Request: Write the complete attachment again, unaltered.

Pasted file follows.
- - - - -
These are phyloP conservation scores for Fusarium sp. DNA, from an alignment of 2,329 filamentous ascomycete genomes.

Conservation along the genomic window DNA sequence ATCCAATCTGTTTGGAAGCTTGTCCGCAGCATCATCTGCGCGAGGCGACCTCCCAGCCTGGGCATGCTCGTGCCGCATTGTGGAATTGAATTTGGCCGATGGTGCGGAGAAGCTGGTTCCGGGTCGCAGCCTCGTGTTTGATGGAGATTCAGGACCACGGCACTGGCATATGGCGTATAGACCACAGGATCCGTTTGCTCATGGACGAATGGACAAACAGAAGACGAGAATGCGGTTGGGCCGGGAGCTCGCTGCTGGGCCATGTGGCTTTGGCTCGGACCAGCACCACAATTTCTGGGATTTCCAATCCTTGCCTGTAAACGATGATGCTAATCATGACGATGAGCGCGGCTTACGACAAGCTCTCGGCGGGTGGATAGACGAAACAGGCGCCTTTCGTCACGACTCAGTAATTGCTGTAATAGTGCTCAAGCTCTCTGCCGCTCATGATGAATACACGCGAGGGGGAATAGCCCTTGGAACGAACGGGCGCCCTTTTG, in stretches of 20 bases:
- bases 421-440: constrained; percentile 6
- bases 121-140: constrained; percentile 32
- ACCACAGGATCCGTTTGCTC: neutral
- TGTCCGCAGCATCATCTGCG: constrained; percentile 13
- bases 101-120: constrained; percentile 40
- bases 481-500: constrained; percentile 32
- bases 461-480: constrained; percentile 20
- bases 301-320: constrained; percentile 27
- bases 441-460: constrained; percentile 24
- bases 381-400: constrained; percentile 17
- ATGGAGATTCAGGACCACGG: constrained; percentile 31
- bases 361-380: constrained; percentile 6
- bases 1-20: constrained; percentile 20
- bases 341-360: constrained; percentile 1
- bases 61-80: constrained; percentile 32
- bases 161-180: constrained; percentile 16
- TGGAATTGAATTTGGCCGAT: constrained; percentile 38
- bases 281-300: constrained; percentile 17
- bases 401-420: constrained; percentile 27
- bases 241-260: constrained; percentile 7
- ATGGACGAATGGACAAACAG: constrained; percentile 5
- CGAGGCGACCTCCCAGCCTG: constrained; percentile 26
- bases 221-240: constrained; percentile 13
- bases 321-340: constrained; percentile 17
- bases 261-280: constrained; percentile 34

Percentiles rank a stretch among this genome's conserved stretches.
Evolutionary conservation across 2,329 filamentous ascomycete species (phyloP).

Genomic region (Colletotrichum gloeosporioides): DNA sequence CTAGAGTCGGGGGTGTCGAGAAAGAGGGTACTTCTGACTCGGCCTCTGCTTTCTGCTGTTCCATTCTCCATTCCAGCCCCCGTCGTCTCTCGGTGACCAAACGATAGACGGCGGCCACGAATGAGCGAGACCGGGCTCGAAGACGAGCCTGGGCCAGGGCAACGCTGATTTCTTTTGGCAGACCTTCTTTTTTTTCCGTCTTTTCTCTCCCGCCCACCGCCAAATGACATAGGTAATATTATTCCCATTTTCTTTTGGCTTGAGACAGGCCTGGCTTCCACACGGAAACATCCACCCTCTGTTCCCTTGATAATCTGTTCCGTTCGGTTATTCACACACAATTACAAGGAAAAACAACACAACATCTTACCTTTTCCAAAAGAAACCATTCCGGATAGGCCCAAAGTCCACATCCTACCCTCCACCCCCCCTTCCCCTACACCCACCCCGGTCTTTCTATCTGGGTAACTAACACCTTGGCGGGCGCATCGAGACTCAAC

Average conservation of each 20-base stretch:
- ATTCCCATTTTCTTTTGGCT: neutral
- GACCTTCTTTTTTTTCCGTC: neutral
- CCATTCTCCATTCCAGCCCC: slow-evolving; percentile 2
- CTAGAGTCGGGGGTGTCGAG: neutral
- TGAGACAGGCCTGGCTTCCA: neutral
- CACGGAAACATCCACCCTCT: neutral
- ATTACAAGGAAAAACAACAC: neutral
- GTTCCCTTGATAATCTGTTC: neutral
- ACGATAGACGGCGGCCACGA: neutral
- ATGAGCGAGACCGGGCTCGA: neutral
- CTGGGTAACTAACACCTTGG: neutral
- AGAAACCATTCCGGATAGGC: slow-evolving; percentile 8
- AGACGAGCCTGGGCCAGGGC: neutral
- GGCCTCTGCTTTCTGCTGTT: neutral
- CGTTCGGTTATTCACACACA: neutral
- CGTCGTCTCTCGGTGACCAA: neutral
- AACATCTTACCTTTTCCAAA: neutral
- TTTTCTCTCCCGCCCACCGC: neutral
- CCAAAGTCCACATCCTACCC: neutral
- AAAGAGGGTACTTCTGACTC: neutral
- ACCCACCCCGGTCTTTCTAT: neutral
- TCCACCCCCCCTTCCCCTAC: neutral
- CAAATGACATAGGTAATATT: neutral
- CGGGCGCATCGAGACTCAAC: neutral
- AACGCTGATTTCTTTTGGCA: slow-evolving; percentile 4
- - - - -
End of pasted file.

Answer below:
These are phyloP conservation scores for Fusarium sp. DNA, from an alignment of 2,329 filamentous ascomycete genomes.

Conservation along the genomic window DNA sequence ATCCAATCTGTTTGGAAGCTTGTCCGCAGCATCATCTGCGCGAGGCGACCTCCCAGCCTGGGCATGCTCGTGCCGCATTGTGGAATTGAATTTGGCCGATGGTGCGGAGAAGCTGGTTCCGGGTCGCAGCCTCGTGTTTGATGGAGATTCAGGACCACGGCACTGGCATATGGCGTATAGACCACAGGATCCGTTTGCTCATGGACGAATGGACAAACAGAAGACGAGAATGCGGTTGGGCCGGGAGCTCGCTGCTGGGCCATGTGGCTTTGGCTCGGACCAGCACCACAATTTCTGGGATTTCCAATCCTTGCCTGTAAACGATGATGCTAATCATGACGATGAGCGCGGCTTACGACAAGCTCTCGGCGGGTGGATAGACGAAACAGGCGCCTTTCGTCACGACTCAGTAATTGCTGTAATAGTGCTCAAGCTCTCTGCCGCTCATGATGAATACACGCGAGGGGGAATAGCCCTTGGAACGAACGGGCGCCCTTTTG, in stretches of 20 bases:
- bases 421-440: constrained; percentile 6
- bases 121-140: constrained; percentile 32
- ACCACAGGATCCGTTTGCTC: neutral
- TGTCCGCAGCATCATCTGCG: constrained; percentile 13
- bases 101-120: constrained; percentile 40
- bases 481-500: constrained; percentile 32
- bases 461-480: constrained; percentile 20
- bases 301-320: constrained; percentile 27
- bases 441-460: constrained; percentile 24
- bases 381-400: constrained; percentile 17
- ATGGAGATTCAGGACCACGG: constrained; percentile 31
- bases 361-380: constrained; percentile 6
- bases 1-20: constrained; percentile 20
- bases 341-360: constrained; percentile 1
- bases 61-80: constrained; percentile 32
- bases 161-180: constrained; percentile 16
- TGGAATTGAATTTGGCCGAT: constrained; percentile 38
- bases 281-300: constrained; percentile 17
- bases 401-420: constrained; percentile 27
- bases 241-260: constrained; percentile 7
- ATGGACGAATGGACAAACAG: constrained; percentile 5
- CGAGGCGACCTCCCAGCCTG: constrained; percentile 26
- bases 221-240: constrained; percentile 13
- bases 321-340: constrained; percentile 17
- bases 261-280: constrained; percentile 34

Percentiles rank a stretch among this genome's conserved stretches.
Evolutionary conservation across 2,329 filamentous ascomycete species (phyloP).

Genomic region (Colletotrichum gloeosporioides): DNA sequence CTAGAGTCGGGGGTGTCGAGAAAGAGGGTACTTCTGACTCGGCCTCTGCTTTCTGCTGTTCCATTCTCCATTCCAGCCCCCGTCGTCTCTCGGTGACCAAACGATAGACGGCGGCCACGAATGAGCGAGACCGGGCTCGAAGACGAGCCTGGGCCAGGGCAACGCTGATTTCTTTTGGCAGACCTTCTTTTTTTTCCGTCTTTTCTCTCCCGCCCACCGCCAAATGACATAGGTAATATTATTCCCATTTTCTTTTGGCTTGAGACAGGCCTGGCTTCCACACGGAAACATCCACCCTCTGTTCCCTTGATAATCTGTTCCGTTCGGTTATTCACACACAATTACAAGGAAAAACAACACAACATCTTACCTTTTCCAAAAGAAACCATTCCGGATAGGCCCAAAGTCCACATCCTACCCTCCACCCCCCCTTCCCCTACACCCACCCCGGTCTTTCTATCTGGGTAACTAACACCTTGGCGGGCGCATCGAGACTCAAC

Average conservation of each 20-base stretch:
- ATTCCCATTTTCTTTTGGCT: neutral
- GACCTTCTTTTTTTTCCGTC: neutral
- CCATTCTCCATTCCAGCCCC: slow-evolving; percentile 2
- CTAGAGTCGGGGGTGTCGAG: neutral
- TGAGACAGGCCTGGCTTCCA: neutral
- CACGGAAACATCCACCCTCT: neutral
- ATTACAAGGAAAAACAACAC: neutral
- GTTCCCTTGATAATCTGTTC: neutral
- ACGATAGACGGCGGCCACGA: neutral
- ATGAGCGAGACCGGGCTCGA: neutral
- CTGGGTAACTAACACCTTGG: neutral
- AGAAACCATTCCGGATAGGC: slow-evolving; percentile 8
- AGACGAGCCTGGGCCAGGGC: neutral
- GGCCTCTGCTTTCTGCTGTT: neutral
- CGTTCGGTTATTCACACACA: neutral
- CGTCGTCTCTCGGTGACCAA: neutral
- AACATCTTACCTTTTCCAAA: neutral
- TTTTCTCTCCCGCCCACCGC: neutral
- CCAAAGTCCACATCCTACCC: neutral
- AAAGAGGGTACTTCTGACTC: neutral
- ACCCACCCCGGTCTTTCTAT: neutral
- TCCACCCCCCCTTCCCCTAC: neutral
- CAAATGACATAGGTAATATT: neutral
- CGGGCGCATCGAGACTCAAC: neutral
- AACGCTGATTTCTTTTGGCA: slow-evolving; percentile 4